Thanks for your responses. When the plant is mostly a stick with a little green new growth and just a few mature leaves it's frequently difficult to know how good a clone it is.

    My frustration arises from the fact that I live so far away from where most of the sales/opportunities are to find good plants that are not Petra and Mammey. When I do make the trip, I feel stuck with purchasing what is available or wait another 6 months to try to find it. I don't have many opportunities to find a great clone. Mike, I agree wholeheartedly with what you said. I don't care as much about rarity as getting a beautiful plant I love, but there are a few rare plants I think are beautiful and if I don't get them when I see them (although they may be only sticks that are difficult to know if they will be a great clone), I might not have another chance for a long time.

    Thanks, Phil, I will have to be patient with these.
     
  8. annafl

    annafl Esteemed Member

    Sorry for the uncalled for whining:rolleyes:. Phil, Mike and Jose, thanks for your responses. I just need to be patient.

    Bren, so glad your Clown is responding! You'll have to show us in the spring after a few months of higher light!
     
  9. Moose

    Moose Esteemed Member

    Messages:
    7,952
    Location:
    Coral Gables, FL Zone 10b
    Was the decision wise, if they live then it was wise. If they perish, well you gotta break some eggs to make a great omelette. Ana, I have passed on some great plants figuring I will come across another in the future. Sometimes the future was 5 - 10 years, sometimes never. I have lamented longer about what could have been more then from what has carked. Usually the uber rare stuff can only be had by small cuttings or tiny rooted plants.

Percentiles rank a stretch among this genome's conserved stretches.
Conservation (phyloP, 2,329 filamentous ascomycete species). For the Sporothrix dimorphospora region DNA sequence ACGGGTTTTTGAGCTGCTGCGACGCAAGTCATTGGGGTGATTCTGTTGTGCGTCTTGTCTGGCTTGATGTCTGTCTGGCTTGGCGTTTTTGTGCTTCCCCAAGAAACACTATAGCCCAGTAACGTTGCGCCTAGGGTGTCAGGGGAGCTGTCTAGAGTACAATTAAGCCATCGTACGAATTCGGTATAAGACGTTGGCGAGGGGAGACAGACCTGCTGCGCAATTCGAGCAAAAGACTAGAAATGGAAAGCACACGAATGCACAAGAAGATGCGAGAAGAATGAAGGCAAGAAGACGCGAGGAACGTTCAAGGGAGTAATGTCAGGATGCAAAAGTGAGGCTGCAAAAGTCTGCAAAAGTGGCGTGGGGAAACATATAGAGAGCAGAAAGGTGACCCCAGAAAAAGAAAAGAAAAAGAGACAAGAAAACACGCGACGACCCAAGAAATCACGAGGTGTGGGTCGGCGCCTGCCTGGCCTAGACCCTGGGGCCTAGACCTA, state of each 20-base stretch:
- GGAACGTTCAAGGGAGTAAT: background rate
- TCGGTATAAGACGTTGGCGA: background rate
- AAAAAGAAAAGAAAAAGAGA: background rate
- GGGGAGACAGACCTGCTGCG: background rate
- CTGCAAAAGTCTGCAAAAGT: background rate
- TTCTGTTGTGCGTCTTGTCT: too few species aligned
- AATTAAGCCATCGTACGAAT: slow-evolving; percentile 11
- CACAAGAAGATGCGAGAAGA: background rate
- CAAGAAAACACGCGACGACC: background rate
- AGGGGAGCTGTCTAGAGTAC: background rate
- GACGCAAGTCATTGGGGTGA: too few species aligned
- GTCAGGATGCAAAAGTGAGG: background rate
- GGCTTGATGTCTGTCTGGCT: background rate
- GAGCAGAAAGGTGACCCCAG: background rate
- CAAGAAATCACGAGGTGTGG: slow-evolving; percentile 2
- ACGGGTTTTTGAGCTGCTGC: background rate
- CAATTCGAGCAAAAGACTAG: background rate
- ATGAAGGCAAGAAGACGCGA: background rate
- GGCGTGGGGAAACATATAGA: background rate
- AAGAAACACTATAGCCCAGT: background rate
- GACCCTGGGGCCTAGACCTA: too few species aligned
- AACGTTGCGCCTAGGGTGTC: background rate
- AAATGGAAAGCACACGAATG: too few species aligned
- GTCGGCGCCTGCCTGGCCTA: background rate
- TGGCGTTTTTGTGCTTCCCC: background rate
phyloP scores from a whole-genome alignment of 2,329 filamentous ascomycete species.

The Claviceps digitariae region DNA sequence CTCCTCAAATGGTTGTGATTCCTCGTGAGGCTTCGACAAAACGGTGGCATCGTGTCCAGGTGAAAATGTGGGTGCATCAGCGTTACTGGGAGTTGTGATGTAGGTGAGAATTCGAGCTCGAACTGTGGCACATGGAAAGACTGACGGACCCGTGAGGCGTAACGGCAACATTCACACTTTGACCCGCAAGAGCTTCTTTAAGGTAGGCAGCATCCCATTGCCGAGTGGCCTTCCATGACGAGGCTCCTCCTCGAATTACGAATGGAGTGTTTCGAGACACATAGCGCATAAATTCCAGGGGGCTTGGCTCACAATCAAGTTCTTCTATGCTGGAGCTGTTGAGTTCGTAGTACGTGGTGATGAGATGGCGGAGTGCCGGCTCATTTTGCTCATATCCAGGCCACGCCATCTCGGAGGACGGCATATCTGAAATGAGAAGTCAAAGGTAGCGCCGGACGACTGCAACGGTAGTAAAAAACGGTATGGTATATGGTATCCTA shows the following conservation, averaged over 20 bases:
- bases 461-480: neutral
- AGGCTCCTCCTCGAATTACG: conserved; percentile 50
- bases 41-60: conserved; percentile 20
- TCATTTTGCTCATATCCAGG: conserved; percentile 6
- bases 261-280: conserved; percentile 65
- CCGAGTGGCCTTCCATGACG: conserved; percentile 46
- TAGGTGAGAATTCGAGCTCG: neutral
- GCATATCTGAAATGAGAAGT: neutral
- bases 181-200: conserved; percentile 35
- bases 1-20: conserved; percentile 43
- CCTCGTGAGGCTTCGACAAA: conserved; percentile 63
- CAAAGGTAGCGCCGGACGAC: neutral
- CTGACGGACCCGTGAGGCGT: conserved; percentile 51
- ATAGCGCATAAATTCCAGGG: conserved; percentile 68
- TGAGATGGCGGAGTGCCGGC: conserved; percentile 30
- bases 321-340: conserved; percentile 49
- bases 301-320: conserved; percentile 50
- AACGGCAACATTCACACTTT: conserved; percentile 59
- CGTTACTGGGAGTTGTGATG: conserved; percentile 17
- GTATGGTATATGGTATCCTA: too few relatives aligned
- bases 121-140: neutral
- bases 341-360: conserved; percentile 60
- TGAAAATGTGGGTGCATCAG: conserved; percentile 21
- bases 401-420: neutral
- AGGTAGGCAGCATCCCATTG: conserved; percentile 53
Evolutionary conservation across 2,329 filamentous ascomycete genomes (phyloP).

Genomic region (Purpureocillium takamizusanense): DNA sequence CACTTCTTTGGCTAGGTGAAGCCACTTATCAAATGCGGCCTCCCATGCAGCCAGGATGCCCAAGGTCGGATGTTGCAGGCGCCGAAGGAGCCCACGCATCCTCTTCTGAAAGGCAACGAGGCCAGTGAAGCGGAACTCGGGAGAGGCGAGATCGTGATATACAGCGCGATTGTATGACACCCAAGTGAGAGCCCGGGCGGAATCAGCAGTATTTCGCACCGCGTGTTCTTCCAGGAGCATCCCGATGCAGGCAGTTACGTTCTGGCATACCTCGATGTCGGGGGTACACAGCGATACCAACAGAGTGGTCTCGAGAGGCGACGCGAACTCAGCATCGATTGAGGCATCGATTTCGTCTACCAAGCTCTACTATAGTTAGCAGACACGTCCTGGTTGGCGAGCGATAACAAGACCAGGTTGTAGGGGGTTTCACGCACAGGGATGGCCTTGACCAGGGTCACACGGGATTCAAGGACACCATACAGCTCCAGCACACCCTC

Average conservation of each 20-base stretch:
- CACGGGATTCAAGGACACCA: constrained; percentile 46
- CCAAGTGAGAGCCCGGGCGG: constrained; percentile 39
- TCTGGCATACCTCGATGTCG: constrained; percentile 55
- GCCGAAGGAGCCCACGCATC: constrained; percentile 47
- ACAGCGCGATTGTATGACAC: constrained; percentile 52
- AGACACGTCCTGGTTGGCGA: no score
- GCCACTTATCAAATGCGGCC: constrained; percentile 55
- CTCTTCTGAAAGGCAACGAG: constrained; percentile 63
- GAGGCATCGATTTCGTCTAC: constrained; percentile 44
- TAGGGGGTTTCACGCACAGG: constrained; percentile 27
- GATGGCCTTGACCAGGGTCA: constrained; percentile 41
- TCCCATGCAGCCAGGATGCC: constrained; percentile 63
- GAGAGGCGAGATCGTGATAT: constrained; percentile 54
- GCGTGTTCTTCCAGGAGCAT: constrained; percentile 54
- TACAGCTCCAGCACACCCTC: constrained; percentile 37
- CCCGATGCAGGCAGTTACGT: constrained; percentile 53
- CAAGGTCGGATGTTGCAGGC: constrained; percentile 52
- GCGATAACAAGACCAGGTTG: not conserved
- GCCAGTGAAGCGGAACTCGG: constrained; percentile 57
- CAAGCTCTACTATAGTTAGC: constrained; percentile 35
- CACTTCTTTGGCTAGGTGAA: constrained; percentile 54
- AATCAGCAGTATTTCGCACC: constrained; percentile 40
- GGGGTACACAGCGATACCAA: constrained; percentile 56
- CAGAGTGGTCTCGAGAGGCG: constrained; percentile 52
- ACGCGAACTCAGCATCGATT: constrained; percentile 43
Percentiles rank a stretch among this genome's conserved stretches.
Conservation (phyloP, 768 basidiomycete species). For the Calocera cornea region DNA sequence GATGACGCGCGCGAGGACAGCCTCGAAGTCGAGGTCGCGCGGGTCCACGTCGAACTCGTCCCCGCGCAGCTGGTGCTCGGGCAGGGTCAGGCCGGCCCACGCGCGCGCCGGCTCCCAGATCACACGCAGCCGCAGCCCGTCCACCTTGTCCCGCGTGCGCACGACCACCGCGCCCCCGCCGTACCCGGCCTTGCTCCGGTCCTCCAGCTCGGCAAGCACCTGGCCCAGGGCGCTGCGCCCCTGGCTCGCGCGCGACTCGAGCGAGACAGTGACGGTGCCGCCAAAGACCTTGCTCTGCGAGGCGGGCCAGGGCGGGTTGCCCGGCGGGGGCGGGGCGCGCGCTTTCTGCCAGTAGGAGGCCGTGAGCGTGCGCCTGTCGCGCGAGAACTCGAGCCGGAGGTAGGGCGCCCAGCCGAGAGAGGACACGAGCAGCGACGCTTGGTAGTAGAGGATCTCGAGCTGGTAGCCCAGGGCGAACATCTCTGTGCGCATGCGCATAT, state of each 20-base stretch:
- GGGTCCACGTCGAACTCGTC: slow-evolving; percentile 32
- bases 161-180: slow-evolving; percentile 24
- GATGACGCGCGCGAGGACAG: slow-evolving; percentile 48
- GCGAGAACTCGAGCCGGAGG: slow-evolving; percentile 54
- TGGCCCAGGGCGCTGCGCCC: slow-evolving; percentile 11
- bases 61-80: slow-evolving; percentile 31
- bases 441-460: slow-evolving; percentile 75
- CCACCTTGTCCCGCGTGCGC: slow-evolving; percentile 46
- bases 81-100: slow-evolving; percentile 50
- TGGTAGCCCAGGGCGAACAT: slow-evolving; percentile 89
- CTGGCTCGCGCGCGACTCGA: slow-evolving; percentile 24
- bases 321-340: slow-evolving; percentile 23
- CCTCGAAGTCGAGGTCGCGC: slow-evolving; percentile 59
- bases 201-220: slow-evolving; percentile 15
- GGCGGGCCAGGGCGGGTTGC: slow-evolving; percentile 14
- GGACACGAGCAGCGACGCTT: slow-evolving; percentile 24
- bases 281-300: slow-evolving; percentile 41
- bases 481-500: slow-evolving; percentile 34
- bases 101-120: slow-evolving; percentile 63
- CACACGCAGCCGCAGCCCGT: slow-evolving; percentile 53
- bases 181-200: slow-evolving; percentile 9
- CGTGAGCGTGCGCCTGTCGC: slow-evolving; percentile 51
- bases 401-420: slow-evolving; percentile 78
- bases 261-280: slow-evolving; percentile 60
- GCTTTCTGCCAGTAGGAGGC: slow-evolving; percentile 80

Your not whining. Your just concerned and nervous like most collectors when they get a plant that needs TLC to get established and thriving.. Can't always acquire a well rooted robust plant, especially the rare stuff.
     
  10. Perry Edge

    Perry Edge Active Member

    Messages:
    126
    I have bought some small and/or bad copies in the past, with the hope that I could get them to thrive and color up. In some cases, I was sucessful, but others I eventually tossed in the garbage can. I remember what Bob ALonzo said, that if you get a clone of a clone from yet another clone off a clone etc. it will degrade the genetic line, so it will always be a bad copy. So without knowing the history of how many past generations there are of a variety you have bought, (which is often next to impossible) it is always a roll of the dice. But that doesn't keep me from continuing to buy them, as long as they don't cost me an arm and a leg.
     
  11. Native son

    Native son Well-Known Member

    Messages:
    878
    Location:
    10a
    Croton's are like a box of chocolates, As you saw this past weekend I am not prone to give up on one. In my opinion our job is to grow what we like and enjoy. image.jpg
     
  12. annafl

    annafl Esteemed Member

    You guys are right. Sometimes you have to take a risk. Sometimes you win, sometimes you lose. At times there are regrets, but sometimes there are great rewards. I hope I'm on the winning end. Thanks.